KCC2008Wildwood161The Green Party accepts these scientific findings and strongly opposes the new badger-cull pilots  as contrary to the clear scientific evidence; we also have significant animal-welfare, public-safety and ethical concerns.  Caroline Allen, a practising vet who speaks on animal welfare issues has said, ‘..the measure of success of the cull is a reduction in TB of around 15%, i.e. leaving 85% of the disease untouched, this all seems completely nonsensical.’  She also noted that the Government has cut funding for vaccination trials.  This decision is also nonsensical. Greens support the decision by the Wales Assembly to scrap the cull and fund a scientific vaccination trial.  We strongly support those independent groups, including Derbyshire Wildlife Trust, who are raising funds from the public to run a five year trial of vaccination in the badger population. We endorse the Trust’s strategy to control the disease through vaccination and increased biosecurity on farms and call on the Government to provide funding for measures such as electric fencing and badger gates to segregate cattle and badgers.  The Government must also increase funding for an oral badger vaccination and for improved cattle testing.  It must work with the EU to get approval for the use of the available cattle vaccine and to get increased funding for improved treatments.  In addition the movement restrictions on animals from infected areas must be more strictly enforced. 

If farmers are serious about bringing bTB under control in the UK, they must accept the science, stop treating badgers as a scapegoat and adopt this packet of measures.  They require a lead from Government and from the NFU.  If these bodies will not give this lead, then farmers like so many other section of society  must turn to those who will give the lead needed and vote for a change of leadership, both of the NFU and of the country.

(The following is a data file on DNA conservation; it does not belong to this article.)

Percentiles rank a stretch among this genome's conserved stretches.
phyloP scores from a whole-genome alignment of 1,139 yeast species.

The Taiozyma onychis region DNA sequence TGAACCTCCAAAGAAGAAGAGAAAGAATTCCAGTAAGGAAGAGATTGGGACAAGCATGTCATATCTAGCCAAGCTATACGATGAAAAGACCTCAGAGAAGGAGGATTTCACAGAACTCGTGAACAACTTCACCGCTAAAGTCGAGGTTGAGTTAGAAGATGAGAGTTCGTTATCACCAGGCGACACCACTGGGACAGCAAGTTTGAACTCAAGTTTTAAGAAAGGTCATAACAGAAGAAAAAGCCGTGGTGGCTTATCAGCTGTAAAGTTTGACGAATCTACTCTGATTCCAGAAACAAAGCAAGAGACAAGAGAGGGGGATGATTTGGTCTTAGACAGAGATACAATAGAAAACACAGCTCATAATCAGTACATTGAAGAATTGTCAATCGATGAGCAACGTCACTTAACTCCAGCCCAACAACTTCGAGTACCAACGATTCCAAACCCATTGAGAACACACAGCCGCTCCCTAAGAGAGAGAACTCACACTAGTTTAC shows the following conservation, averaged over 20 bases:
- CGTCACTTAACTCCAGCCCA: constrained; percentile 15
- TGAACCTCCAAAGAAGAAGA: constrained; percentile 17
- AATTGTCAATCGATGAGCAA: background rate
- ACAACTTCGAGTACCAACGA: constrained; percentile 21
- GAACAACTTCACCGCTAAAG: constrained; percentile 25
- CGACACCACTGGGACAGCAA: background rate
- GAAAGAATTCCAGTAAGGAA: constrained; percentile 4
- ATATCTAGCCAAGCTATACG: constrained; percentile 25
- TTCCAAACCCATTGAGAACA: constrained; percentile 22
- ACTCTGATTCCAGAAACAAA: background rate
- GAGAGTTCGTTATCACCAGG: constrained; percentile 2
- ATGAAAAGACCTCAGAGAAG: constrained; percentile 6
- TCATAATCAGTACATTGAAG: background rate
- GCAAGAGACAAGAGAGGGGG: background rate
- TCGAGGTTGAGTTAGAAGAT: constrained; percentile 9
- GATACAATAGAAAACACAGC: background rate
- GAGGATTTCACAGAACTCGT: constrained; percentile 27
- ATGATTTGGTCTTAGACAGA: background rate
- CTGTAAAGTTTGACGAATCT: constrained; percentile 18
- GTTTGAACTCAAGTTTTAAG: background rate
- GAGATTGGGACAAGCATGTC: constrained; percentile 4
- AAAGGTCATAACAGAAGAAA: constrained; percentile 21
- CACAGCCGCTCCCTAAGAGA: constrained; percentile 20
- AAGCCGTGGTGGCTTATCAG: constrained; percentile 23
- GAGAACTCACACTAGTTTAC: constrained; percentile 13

Please Sign the anti-cull e-petition and get your friends to do the same.  The No 10 petition to stop the cull has now passed 220,000 signatures.

But the more signatures it gets the stronger the message it sends to the Government so keep signing!http://epetitions.direct.gov.uk/petitions/38

Fore more information on the Derbyshire Wildlife Trust Vaccination Trial go to:


Written by Mike Shipley taken from the East Midlands Green Party site

Proposed Foston Pig Farm – Wildlife Survey

PIC2UK Company, Midland Pig Producers (MPP) has applied (application CW9/0311/174) to build an indoor pig factory farm on a green field site near the village of Foston, Derbyshire. If the plans are approved it would be one of the largest factory farms in the UK, containing 2,500 mother pigs (sows) and around 25,000 pigs, with 1,000 going for slaughter each week. The site is currently a super green field and when they have finished building it will contain 40 acres of steel, concrete and tarmac.  The photograph shows one of the trees at Foston that may be cut down.  Another larger tree hosts a bat roost.  You can find out more on www.pigbusiness.co.uk

Jim Davies from the Foston Community Forum has asked for assistance with doing an impact assessment where the proposed mega pig farm is being planned. 

Jim says:

“Things are hotting up in the campaign, with a potential for the decision to be made in July / August.   We think too little work has been done on the surveying of local wildlife. On or around the site we have bats, herons, kingfisher, butterflies and potentially crayfish in the brook so we need to find some wildlife experts or protection groups.  If you have any contacts in that direction please could you let me know?”

A Green Party member, David Foster, is willing to assist by making a video/photographic record of all the wildlife likely to be affected. Would any other member be willing to help in any way with the survey of wildlife?  If so, please get in touch with David (david121@ntlworld.com or mobile 0791 4537589) or Jim Davies jim@fostoncommunityforum.org.uk